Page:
The global response of Cronobacter sakazakii cells to amino acid deficiency

Si Chen, Qing Zhou, Xin Tan, Ye Li, Ge Ren, Xiaoyuan Wang

Research output: Journal article publicationJournal articleAcademic researchpeer-review

7 Citations (Scopus)


Cronobacter species can cause necrotizing enterocolitis and meningitis in neonates and infants, their infection is closely relevant to their responses to extreme growth conditions. In this study, the response of Cronobacter species to amino acid deficiency has been investigated. Four Cronobacter species formed smooth colonies when grown on the solid LB medium, but formed mucoid colonies when grown on the amino acid deficient M9 medium. When the mucoid colonies were stained with tannin mordant, exopolysaccharide around the cells could be discerned. The exopolysaccharide was isolated, analyzed, and identified as colanic acid. When genes wcaD and wcaE relevant to colanic acid biosynthesis were deleted in Cronobacter sakazakii BAA-894, no exopolysaccharide could be produced, confirming the exopolysaccharide formed in C. sakazakii grown in M9 is colanic acid. On the other hand, when genes rcsA, rcsB, rcsC, rcsD, or rcsF relevant to Rcs phosphorelay system was deleted in C. sakazakii BAA-894, colanic acid could not be produced, suggesting that the production of colanic acid in C. sakazakii is regulated by Rcs phosphorelay system. Furthermore, C. sakazakii BAA-894 grown in M9 supplemented with amino acids could not produce exopolysaccharide. Transcriptomes of C. sakazakii BAA-894 grown in M9 or LB were analyzed. A total of 3956 genes were differentially expressed in M9, of which 2339 were up-regulated and 1617 were down-regulated. When C. sakazakii BAA-894 was grown in M9, the genes relevant to the biosynthesis of exopolysaccharide were significantly up-regulated; on the other hand, the genes relevant to the flagellum formation and chemotaxis were significantly down-regulated; in addition, most genes relevant to various amino acid biosynthesis were also significantly regulated. The results demonstrate that amino acid deficiency has a global impact on C. sakazakii cells.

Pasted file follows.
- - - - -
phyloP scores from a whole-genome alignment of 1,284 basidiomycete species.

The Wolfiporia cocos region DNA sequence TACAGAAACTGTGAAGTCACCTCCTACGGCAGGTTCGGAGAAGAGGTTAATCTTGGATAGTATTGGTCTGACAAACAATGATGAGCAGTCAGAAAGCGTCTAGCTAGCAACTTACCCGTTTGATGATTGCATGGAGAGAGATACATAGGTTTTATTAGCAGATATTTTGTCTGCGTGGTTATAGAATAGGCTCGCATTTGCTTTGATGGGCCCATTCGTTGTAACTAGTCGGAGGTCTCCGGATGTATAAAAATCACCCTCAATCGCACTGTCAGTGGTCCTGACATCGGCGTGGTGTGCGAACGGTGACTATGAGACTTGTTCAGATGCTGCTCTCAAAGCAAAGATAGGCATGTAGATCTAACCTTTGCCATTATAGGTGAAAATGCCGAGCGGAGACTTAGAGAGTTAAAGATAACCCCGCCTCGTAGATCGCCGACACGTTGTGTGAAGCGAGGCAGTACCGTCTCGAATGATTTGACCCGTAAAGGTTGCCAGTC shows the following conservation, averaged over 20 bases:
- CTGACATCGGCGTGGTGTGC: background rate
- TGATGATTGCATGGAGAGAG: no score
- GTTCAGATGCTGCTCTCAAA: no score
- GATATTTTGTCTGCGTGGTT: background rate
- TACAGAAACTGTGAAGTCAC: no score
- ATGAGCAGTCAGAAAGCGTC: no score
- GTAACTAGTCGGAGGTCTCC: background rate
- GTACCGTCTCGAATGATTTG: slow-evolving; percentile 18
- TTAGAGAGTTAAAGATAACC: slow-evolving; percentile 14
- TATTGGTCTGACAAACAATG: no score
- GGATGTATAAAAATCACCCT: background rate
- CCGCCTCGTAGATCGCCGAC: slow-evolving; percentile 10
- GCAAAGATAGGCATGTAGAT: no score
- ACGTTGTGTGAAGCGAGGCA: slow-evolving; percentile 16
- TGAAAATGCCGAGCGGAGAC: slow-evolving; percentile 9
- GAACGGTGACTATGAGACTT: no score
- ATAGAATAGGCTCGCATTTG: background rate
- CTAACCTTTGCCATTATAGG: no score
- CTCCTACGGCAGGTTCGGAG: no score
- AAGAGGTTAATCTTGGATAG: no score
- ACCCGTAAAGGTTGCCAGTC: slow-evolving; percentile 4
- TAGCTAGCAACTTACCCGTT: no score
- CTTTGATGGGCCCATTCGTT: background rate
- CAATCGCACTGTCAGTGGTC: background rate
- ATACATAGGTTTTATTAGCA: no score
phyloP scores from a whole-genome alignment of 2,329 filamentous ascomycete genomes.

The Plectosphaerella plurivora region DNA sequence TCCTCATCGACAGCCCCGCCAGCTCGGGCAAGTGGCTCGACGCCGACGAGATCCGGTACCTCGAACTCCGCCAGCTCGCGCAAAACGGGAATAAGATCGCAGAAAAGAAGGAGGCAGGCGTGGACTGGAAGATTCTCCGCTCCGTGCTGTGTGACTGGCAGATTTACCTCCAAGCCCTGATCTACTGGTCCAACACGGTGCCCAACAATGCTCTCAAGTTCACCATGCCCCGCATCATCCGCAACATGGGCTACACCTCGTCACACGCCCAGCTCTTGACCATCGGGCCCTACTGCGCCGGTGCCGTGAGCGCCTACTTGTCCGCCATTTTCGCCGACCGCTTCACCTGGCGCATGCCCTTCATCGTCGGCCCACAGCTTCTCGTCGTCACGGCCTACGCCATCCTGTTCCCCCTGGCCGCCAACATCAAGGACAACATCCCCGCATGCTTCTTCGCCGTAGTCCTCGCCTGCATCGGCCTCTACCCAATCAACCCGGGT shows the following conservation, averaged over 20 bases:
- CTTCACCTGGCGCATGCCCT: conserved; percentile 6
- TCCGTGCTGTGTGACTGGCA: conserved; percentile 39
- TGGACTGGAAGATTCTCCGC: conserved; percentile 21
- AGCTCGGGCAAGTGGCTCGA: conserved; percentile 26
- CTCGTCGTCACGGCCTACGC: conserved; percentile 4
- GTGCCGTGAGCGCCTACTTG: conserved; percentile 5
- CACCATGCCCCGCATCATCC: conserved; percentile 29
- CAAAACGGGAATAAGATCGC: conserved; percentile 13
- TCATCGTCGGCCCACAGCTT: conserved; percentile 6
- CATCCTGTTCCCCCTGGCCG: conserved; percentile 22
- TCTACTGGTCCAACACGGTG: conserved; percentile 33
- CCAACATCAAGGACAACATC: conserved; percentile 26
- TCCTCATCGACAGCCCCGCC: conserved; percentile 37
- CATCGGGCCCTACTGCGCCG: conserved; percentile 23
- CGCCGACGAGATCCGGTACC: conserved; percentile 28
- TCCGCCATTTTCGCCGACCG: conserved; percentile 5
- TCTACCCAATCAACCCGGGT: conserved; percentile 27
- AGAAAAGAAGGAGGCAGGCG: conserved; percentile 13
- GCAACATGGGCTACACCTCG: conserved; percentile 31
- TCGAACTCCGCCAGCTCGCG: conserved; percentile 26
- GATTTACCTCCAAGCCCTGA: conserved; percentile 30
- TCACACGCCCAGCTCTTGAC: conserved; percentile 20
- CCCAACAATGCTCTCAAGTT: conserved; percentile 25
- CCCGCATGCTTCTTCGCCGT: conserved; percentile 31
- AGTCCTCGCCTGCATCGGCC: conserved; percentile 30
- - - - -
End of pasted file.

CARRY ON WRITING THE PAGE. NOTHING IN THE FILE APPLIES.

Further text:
Original languageEnglish
Article number1875
JournalFrontiers in Microbiology
Issue numberAUG
Publication statusPublished - 14 Aug 2018
Externally publishedYes


  • Amino acid deficiency
  • Colanic acids
  • Cronobacter sakazakii
  • Exopolysaccharide
  • Transcriptomic analysis

ASJC Scopus subject areas

  • Microbiology
  • Microbiology (medical)


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